This is common practice that arose from necessity and the lack of developed banking systems. However, even in America, this practice continues to thrive among certain groups of immigrants mainly because it's part of their tradition.

This is a practice I would never recommend unless you can be absolutely certain that the participants can be trusted (not sure how you would know that). It's not uncommon for the "banker" to abscond with the money or for the participant to disappear after receiving their payment or "hand". In addition, you only benefit if you receive your payout earlier than later (time value of money). A better approach is to be disciplined enough to save up yourself for your big purchase. Some people swear by the practice because it's the only way they can save by being forced to pay into the Susu.
This is interesting to me as it shows how creative some cultures are and how well thier creativity works in our society..........

My grandparents lived in an older inner city neighborhood with lots of "haves" and "have-nots" living side-by-side. The old "corner store" there had seen a long string of short-term owners over the years since the the folks that ran it when I was a child departed. Awhile back a Korean family took over and it became a viable resource to the neighborhood again. I spoke with the head of the household once and told him how we appreciated having a decent place to buy convenience items. I attributed most of thier success to being family run.....mom, pop, two teenagers. He explained that it was also because of thier obligation to thier lottery club: There were TEN families in the lottery club. When they had saved enough to buy a property, his family "won" the lottery and got to purchase and run the store, but they were still obligated until all ten families had purchased a business.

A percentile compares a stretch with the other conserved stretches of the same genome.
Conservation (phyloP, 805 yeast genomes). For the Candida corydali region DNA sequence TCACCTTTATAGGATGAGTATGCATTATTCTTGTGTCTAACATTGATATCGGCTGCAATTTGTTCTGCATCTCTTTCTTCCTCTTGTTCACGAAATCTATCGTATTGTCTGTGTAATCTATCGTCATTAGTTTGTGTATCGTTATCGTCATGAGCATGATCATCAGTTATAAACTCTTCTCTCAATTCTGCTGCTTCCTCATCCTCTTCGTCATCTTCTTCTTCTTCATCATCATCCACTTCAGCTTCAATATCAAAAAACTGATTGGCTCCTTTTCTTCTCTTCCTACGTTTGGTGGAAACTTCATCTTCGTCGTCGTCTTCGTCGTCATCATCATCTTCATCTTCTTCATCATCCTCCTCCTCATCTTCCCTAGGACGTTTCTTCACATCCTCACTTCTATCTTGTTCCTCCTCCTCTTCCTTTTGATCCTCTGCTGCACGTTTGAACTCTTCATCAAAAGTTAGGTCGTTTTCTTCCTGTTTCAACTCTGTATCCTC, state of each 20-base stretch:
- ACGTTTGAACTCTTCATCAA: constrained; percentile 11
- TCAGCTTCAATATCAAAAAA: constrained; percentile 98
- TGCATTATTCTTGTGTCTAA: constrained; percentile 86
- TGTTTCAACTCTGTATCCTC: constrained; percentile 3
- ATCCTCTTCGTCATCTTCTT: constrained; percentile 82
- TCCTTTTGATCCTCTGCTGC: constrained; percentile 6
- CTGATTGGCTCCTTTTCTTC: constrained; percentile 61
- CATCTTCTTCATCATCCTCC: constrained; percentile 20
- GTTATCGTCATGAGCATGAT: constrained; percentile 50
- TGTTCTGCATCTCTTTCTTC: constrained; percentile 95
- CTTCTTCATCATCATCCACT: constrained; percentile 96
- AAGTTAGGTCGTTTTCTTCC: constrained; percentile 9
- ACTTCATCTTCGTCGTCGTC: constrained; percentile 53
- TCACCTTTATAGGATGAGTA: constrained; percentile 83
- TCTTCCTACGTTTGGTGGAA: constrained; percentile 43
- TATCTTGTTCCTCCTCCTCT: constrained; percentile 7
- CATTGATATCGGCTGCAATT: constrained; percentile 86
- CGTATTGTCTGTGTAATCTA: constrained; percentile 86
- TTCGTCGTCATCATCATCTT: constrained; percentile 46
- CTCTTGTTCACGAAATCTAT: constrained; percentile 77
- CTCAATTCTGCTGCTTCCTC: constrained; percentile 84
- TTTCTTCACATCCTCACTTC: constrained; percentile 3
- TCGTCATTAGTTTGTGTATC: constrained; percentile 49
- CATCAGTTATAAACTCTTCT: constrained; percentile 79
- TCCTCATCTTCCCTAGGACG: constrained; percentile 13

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Old 07-31-2007, 07:13 PM   #17
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This is interesting to me as it shows how creative some cultures are and how well thier creativity works in our society..........